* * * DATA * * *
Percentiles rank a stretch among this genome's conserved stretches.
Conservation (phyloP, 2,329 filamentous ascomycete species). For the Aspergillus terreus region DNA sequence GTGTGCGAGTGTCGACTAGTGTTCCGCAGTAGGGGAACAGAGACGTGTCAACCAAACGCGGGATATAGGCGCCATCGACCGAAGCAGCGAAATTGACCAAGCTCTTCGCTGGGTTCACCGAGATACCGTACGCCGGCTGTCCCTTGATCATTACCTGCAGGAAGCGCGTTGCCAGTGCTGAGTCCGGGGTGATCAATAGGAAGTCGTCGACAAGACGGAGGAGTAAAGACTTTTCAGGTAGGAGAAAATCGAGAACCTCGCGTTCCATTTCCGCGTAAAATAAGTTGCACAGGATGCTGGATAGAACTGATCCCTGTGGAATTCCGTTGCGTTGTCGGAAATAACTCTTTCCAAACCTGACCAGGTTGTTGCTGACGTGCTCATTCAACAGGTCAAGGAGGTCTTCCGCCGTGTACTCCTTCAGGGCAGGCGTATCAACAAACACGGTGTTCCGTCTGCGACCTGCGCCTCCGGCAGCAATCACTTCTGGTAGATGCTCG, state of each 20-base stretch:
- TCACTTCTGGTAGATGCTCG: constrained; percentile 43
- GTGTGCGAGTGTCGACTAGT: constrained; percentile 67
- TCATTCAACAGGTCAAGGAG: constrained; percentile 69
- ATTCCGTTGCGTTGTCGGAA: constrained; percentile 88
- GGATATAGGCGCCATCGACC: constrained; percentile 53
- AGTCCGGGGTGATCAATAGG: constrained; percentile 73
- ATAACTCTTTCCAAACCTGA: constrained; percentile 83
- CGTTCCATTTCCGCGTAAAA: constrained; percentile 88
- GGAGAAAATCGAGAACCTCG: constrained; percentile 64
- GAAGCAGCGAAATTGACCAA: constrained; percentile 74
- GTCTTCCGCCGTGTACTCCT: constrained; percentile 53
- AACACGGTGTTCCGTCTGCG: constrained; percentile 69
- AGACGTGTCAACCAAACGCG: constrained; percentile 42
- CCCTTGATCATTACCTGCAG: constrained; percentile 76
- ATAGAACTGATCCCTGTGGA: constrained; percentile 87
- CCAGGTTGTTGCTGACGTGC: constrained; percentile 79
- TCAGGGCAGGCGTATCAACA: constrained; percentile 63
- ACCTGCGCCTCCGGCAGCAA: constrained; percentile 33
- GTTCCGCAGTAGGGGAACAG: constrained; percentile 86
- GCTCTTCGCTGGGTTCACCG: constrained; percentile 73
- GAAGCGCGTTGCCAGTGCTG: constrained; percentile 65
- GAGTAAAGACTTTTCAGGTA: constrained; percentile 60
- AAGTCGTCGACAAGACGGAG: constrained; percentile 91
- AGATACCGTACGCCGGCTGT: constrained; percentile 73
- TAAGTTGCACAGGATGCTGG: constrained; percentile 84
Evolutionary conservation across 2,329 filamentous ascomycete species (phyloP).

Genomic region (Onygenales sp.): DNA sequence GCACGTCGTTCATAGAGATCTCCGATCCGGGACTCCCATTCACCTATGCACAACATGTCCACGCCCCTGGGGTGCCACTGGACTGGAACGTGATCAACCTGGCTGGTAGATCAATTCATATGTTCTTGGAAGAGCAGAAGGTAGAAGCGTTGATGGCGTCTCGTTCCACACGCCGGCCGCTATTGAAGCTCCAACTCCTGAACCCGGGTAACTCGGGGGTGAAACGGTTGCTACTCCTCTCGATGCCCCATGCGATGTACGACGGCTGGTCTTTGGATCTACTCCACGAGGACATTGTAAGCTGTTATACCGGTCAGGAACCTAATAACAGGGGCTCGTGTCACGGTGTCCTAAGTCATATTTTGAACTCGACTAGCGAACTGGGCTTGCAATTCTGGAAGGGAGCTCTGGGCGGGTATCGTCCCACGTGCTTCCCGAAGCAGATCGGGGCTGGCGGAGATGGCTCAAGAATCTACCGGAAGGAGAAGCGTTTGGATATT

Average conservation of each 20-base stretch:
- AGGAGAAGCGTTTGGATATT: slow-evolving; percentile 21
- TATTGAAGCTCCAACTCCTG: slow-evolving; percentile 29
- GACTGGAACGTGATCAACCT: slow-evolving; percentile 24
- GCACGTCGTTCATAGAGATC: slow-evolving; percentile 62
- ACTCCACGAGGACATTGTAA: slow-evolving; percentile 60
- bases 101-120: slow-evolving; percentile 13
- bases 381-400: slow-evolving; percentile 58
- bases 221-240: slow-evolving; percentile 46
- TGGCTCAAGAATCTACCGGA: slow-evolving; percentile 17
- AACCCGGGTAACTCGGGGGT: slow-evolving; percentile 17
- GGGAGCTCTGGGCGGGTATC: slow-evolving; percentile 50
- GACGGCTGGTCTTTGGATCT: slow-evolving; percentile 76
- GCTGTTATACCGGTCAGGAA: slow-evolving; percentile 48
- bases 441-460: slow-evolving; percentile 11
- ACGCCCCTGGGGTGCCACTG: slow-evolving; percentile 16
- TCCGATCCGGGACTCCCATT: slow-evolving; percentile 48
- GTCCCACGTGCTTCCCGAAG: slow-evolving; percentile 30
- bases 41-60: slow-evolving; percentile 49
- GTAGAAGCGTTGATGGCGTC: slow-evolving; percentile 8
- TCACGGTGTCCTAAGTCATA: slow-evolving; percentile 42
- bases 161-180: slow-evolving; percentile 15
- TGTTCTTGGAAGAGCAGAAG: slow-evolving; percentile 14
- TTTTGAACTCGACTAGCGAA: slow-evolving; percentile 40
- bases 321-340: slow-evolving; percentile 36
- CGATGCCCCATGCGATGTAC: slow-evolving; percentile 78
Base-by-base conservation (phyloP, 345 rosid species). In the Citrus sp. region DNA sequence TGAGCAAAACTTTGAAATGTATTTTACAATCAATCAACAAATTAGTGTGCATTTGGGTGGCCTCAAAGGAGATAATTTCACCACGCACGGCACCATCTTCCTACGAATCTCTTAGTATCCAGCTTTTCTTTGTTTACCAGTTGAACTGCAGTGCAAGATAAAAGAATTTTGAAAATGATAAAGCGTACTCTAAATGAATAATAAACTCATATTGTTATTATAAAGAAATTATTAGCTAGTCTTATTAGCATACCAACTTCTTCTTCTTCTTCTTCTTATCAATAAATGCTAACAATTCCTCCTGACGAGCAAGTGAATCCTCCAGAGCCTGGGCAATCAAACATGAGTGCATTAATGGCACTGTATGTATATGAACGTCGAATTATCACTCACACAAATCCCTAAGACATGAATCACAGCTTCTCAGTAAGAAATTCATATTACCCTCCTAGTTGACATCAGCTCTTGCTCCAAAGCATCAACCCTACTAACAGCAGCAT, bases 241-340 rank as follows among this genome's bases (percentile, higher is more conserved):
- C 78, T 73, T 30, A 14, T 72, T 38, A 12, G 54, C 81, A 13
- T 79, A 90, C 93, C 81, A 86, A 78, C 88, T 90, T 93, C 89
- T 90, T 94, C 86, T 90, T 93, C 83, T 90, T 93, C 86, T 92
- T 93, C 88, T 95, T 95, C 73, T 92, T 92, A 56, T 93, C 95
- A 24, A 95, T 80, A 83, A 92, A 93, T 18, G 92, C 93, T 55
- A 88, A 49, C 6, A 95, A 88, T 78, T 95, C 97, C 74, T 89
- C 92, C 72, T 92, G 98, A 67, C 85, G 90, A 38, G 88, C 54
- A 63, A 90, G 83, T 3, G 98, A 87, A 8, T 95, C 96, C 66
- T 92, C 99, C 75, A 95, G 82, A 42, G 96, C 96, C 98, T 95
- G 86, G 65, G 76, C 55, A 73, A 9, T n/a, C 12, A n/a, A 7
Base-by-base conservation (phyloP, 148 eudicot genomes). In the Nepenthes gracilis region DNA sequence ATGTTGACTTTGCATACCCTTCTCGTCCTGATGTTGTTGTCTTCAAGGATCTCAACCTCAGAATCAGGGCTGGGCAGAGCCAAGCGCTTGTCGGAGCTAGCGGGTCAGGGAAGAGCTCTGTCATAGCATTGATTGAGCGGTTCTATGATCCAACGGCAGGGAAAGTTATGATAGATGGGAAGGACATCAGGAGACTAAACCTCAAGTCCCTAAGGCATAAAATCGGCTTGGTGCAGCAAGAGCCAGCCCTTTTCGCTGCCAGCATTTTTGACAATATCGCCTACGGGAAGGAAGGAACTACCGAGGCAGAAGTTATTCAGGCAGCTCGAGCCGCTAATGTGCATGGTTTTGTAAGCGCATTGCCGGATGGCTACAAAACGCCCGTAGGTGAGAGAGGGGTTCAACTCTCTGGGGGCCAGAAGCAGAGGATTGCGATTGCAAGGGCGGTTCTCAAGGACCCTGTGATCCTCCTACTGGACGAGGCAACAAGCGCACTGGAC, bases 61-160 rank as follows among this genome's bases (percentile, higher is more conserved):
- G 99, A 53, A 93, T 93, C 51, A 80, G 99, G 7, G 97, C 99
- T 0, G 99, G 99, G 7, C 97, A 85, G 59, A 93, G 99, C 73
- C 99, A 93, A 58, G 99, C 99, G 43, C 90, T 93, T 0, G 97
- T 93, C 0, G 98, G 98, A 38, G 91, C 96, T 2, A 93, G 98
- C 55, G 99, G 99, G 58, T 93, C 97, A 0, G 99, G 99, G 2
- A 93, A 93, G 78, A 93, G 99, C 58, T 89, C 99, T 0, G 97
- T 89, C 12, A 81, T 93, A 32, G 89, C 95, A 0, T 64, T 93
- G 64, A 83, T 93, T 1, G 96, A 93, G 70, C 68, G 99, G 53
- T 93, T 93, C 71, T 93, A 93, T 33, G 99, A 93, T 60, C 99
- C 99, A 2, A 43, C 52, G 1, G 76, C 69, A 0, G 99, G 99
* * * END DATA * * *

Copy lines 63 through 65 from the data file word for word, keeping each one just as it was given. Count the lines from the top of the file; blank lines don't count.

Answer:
- C 92, C 72, T 92, G 98, A 67, C 85, G 90, A 38, G 88, C 54
- A 63, A 90, G 83, T 3, G 98, A 87, A 8, T 95, C 96, C 66
- T 92, C 99, C 75, A 95, G 82, A 42, G 96, C 96, C 98, T 95